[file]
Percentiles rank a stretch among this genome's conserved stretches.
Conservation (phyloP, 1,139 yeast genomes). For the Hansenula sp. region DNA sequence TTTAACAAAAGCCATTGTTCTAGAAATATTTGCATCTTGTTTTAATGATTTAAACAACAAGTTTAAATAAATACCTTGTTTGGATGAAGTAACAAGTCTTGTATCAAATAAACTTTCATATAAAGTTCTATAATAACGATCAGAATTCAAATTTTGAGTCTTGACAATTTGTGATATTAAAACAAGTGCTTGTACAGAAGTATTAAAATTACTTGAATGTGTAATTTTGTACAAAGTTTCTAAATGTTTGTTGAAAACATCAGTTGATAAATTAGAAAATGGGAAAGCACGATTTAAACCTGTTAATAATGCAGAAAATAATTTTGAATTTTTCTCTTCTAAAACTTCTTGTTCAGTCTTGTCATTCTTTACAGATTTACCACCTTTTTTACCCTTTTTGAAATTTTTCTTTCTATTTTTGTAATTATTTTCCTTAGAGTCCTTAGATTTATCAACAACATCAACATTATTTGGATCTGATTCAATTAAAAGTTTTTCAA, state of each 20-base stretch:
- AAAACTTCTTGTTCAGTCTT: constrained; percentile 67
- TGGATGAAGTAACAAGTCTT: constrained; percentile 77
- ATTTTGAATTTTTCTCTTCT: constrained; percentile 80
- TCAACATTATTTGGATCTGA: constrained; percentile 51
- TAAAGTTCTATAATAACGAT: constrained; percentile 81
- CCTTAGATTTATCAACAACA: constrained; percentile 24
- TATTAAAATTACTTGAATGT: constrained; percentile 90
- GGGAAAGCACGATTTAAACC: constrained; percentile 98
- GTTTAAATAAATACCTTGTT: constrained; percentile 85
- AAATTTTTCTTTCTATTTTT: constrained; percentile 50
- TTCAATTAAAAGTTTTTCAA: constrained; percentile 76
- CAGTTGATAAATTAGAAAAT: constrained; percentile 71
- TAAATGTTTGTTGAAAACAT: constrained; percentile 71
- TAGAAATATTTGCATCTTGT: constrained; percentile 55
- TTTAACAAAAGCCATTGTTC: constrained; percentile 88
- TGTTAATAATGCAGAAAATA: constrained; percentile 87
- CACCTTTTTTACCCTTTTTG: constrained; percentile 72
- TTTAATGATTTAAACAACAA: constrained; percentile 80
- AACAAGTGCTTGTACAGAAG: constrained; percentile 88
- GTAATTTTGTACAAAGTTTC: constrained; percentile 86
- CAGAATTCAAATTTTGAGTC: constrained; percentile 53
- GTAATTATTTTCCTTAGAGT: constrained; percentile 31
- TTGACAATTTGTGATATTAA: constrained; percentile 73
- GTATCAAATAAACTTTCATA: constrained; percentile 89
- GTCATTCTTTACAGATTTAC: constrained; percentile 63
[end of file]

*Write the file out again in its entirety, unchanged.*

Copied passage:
Percentiles rank a stretch among this genome's conserved stretches.
Conservation (phyloP, 1,139 yeast genomes). For the Hansenula sp. region DNA sequence TTTAACAAAAGCCATTGTTCTAGAAATATTTGCATCTTGTTTTAATGATTTAAACAACAAGTTTAAATAAATACCTTGTTTGGATGAAGTAACAAGTCTTGTATCAAATAAACTTTCATATAAAGTTCTATAATAACGATCAGAATTCAAATTTTGAGTCTTGACAATTTGTGATATTAAAACAAGTGCTTGTACAGAAGTATTAAAATTACTTGAATGTGTAATTTTGTACAAAGTTTCTAAATGTTTGTTGAAAACATCAGTTGATAAATTAGAAAATGGGAAAGCACGATTTAAACCTGTTAATAATGCAGAAAATAATTTTGAATTTTTCTCTTCTAAAACTTCTTGTTCAGTCTTGTCATTCTTTACAGATTTACCACCTTTTTTACCCTTTTTGAAATTTTTCTTTCTATTTTTGTAATTATTTTCCTTAGAGTCCTTAGATTTATCAACAACATCAACATTATTTGGATCTGATTCAATTAAAAGTTTTTCAA, state of each 20-base stretch:
- AAAACTTCTTGTTCAGTCTT: constrained; percentile 67
- TGGATGAAGTAACAAGTCTT: constrained; percentile 77
- ATTTTGAATTTTTCTCTTCT: constrained; percentile 80
- TCAACATTATTTGGATCTGA: constrained; percentile 51
- TAAAGTTCTATAATAACGAT: constrained; percentile 81
- CCTTAGATTTATCAACAACA: constrained; percentile 24
- TATTAAAATTACTTGAATGT: constrained; percentile 90
- GGGAAAGCACGATTTAAACC: constrained; percentile 98
- GTTTAAATAAATACCTTGTT: constrained; percentile 85
- AAATTTTTCTTTCTATTTTT: constrained; percentile 50
- TTCAATTAAAAGTTTTTCAA: constrained; percentile 76
- CAGTTGATAAATTAGAAAAT: constrained; percentile 71
- TAAATGTTTGTTGAAAACAT: constrained; percentile 71
- TAGAAATATTTGCATCTTGT: constrained; percentile 55
- TTTAACAAAAGCCATTGTTC: constrained; percentile 88
- TGTTAATAATGCAGAAAATA: constrained; percentile 87
- CACCTTTTTTACCCTTTTTG: constrained; percentile 72
- TTTAATGATTTAAACAACAA: constrained; percentile 80
- AACAAGTGCTTGTACAGAAG: constrained; percentile 88
- GTAATTTTGTACAAAGTTTC: constrained; percentile 86
- CAGAATTCAAATTTTGAGTC: constrained; percentile 53
- GTAATTATTTTCCTTAGAGT: constrained; percentile 31
- TTGACAATTTGTGATATTAA: constrained; percentile 73
- GTATCAAATAAACTTTCATA: constrained; percentile 89
- GTCATTCTTTACAGATTTAC: constrained; percentile 63